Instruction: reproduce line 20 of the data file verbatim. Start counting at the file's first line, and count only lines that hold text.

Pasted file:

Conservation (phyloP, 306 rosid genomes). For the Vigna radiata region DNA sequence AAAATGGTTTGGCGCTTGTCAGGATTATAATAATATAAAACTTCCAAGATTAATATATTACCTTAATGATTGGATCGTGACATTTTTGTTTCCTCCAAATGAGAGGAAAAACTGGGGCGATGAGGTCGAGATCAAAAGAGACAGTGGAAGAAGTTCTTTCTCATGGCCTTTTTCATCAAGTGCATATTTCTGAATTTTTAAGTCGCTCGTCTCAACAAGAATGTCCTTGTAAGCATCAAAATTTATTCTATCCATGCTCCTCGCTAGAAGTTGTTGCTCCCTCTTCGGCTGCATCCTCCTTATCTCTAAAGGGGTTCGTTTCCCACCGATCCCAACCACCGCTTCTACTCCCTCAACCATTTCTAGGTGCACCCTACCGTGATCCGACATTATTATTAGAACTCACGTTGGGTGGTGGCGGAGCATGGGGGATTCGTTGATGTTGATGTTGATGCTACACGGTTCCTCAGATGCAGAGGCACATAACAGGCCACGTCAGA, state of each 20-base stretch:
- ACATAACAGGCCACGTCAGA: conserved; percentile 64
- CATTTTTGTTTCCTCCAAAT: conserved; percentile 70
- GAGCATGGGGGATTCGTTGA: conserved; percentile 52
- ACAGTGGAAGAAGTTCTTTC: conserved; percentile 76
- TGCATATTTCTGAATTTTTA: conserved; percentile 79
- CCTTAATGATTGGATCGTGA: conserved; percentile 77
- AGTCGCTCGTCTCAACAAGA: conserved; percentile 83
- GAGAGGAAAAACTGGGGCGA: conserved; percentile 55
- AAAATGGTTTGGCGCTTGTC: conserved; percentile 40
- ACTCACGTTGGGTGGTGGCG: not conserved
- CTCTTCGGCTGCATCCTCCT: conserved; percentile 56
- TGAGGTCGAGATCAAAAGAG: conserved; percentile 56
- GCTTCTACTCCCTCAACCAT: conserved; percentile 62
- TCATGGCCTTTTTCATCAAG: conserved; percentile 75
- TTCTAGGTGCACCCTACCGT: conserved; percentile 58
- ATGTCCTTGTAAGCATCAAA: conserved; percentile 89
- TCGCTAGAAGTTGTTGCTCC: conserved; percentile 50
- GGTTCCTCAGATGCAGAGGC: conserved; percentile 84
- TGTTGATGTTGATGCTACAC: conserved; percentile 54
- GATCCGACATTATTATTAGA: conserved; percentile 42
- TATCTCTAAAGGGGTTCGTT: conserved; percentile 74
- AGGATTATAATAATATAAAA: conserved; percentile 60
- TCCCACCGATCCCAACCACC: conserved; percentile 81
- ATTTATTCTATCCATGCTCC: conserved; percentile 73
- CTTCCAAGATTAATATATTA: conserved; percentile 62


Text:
- TGTTGATGTTGATGCTACAC: conserved; percentile 54